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Candles and Flowers in Cemetery Niches
Candles and Flowers in Cemetery Niches

Introduction (The Government just announced that cemeteries, crematoria, etc. are closed to the public from October 29- Nov2, 2021.)
No Pandemic can stand in the way of honoring our Departed Loved ones. On the contrary, the moments of isolation, of lockdown have given us more time to commune with them. They are not just memories; they are part of our lives. This is what Communion of Saints means for us, Christians.
When we celebrate All Saints Day, we honor not only the officially canonized saints of the church but all dear persons whose lives reflect goodness (God-ness). And we usually spend more time re-membering them throughout the month of November. Thus, this Prayer Service could be a help.
This Prayer Service is meant to be flexible and adjusted according to the participants, their time, their intention, attention, etc. It could be a “buffet” where you choose what you can chew and nourishing for relationships.
Picking from different sources and favorites, I added my own flavor here and there. But through it all, follow the SPIRIT who prays deep within us.

Opening Song, Optional
Amazing Grace by Sissel. https://youtu.be/7DFQRBXZa9Y
You’ll Never Walk Alone. https://youtu.be/Aj5qrhUih6A

Part I: three options, as starters: I would call them: (a) Lectio Divina, (b) Visio Divina (c) Audio Divina

(a) Lectio Divina. Some Quotes to Ponder
Allow the text to think of your Departed Loved ones….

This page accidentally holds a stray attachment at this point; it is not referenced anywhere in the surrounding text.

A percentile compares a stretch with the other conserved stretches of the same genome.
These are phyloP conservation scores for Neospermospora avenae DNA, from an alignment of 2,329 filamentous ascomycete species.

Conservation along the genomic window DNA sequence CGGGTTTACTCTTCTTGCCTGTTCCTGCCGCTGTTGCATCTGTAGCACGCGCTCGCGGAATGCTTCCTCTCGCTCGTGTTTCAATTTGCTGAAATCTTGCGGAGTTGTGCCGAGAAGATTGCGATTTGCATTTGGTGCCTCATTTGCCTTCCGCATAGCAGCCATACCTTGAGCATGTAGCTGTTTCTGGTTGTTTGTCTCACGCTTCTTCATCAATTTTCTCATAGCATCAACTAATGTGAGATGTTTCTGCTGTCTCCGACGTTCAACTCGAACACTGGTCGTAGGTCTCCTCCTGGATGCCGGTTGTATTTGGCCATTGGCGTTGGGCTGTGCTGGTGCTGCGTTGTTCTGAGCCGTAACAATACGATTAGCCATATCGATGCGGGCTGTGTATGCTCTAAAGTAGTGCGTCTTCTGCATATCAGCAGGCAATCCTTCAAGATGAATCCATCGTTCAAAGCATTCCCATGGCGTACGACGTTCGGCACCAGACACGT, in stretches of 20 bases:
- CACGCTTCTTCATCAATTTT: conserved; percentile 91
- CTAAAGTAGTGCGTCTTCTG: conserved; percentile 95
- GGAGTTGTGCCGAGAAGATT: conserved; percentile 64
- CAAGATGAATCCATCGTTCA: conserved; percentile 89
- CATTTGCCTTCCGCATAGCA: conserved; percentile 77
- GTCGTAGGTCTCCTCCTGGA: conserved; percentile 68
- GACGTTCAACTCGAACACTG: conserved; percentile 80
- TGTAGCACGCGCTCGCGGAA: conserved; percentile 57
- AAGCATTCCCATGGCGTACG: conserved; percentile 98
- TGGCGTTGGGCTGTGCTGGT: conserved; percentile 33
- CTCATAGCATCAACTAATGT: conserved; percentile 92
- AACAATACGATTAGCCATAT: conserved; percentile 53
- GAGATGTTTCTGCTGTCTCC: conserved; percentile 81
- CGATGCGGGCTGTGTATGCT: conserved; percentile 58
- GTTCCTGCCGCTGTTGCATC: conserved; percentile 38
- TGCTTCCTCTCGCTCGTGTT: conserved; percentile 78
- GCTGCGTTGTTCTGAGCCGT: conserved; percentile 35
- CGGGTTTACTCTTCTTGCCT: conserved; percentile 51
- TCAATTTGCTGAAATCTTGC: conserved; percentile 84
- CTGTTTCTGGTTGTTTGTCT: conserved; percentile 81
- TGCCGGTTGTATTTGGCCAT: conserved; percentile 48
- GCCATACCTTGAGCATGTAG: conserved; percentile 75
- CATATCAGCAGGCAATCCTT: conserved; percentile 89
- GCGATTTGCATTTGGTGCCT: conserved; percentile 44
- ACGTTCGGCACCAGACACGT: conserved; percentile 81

• Together the living form with the dead one community of memory and hope, a holy people touched with the fire of the Spirit, summoned to go forth as companions bringing the face of divine compassion into everyday life. —Elizabeth A. Johnson
  • I am connected to the past and the future by the ligatures of well-lived lives, the mysteries of “beyondness,” and the memories and narratives that lovingly bind and support me. —Barbara A. Holmes
  • The dead have returned to the nest of their identity within the great circle of God. God is the greatest circle of all, the largest embrace in the universe, which holds visible and invisible, temporal and eternal, as one. —John O’Donohue
  • Gospel of John. “There are many rooms in my Father’s house’ (John 14:2).”

We are in deep, growing communion. What qualities of the Departed remain alive in me?

(b) Visio Divina. If you cannot visit a cemetery on All Souls Day, perhaps contemplating a picture of the cemetery, or Autumn Park, or portrait of the Departed may help you to pray for your departed loved ones. While gazing at an image, a painting, a photo, an icon, a sculpture, a piece of pottery… something may leap out at us, calling our attention to something of God just waiting to reveal itself to us.